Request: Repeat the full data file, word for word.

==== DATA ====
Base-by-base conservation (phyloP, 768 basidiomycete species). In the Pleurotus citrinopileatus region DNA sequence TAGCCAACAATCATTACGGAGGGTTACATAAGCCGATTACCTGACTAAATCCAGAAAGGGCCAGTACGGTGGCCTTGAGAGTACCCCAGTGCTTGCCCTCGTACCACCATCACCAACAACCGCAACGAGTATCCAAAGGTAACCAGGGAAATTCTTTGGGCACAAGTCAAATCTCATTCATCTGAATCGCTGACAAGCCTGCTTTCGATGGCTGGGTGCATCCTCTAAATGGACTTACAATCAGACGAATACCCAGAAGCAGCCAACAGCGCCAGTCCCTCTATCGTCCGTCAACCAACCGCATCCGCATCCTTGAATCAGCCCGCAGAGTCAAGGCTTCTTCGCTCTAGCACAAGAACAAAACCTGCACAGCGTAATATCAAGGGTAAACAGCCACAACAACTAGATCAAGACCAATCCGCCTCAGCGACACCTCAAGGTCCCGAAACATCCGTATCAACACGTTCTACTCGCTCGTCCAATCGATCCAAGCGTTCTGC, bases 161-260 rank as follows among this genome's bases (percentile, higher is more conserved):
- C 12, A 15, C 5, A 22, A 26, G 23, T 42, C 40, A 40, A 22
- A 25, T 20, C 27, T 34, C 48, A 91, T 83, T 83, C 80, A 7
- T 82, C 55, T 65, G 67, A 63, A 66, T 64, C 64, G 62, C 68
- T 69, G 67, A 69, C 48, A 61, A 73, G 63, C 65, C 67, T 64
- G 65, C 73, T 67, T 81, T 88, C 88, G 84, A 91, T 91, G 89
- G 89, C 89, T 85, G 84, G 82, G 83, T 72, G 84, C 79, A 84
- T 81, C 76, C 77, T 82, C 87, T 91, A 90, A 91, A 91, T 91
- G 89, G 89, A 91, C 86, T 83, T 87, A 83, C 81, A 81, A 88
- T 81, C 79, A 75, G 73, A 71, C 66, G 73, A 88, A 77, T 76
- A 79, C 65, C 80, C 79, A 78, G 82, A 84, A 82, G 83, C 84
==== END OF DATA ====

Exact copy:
Base-by-base conservation (phyloP, 768 basidiomycete species). In the Pleurotus citrinopileatus region DNA sequence TAGCCAACAATCATTACGGAGGGTTACATAAGCCGATTACCTGACTAAATCCAGAAAGGGCCAGTACGGTGGCCTTGAGAGTACCCCAGTGCTTGCCCTCGTACCACCATCACCAACAACCGCAACGAGTATCCAAAGGTAACCAGGGAAATTCTTTGGGCACAAGTCAAATCTCATTCATCTGAATCGCTGACAAGCCTGCTTTCGATGGCTGGGTGCATCCTCTAAATGGACTTACAATCAGACGAATACCCAGAAGCAGCCAACAGCGCCAGTCCCTCTATCGTCCGTCAACCAACCGCATCCGCATCCTTGAATCAGCCCGCAGAGTCAAGGCTTCTTCGCTCTAGCACAAGAACAAAACCTGCACAGCGTAATATCAAGGGTAAACAGCCACAACAACTAGATCAAGACCAATCCGCCTCAGCGACACCTCAAGGTCCCGAAACATCCGTATCAACACGTTCTACTCGCTCGTCCAATCGATCCAAGCGTTCTGC, bases 161-260 rank as follows among this genome's bases (percentile, higher is more conserved):
- C 12, A 15, C 5, A 22, A 26, G 23, T 42, C 40, A 40, A 22
- A 25, T 20, C 27, T 34, C 48, A 91, T 83, T 83, C 80, A 7
- T 82, C 55, T 65, G 67, A 63, A 66, T 64, C 64, G 62, C 68
- T 69, G 67, A 69, C 48, A 61, A 73, G 63, C 65, C 67, T 64
- G 65, C 73, T 67, T 81, T 88, C 88, G 84, A 91, T 91, G 89
- G 89, C 89, T 85, G 84, G 82, G 83, T 72, G 84, C 79, A 84
- T 81, C 76, C 77, T 82, C 87, T 91, A 90, A 91, A 91, T 91
- G 89, G 89, A 91, C 86, T 83, T 87, A 83, C 81, A 81, A 88
- T 81, C 79, A 75, G 73, A 71, C 66, G 73, A 88, A 77, T 76
- A 79, C 65, C 80, C 79, A 78, G 82, A 84, A 82, G 83, C 84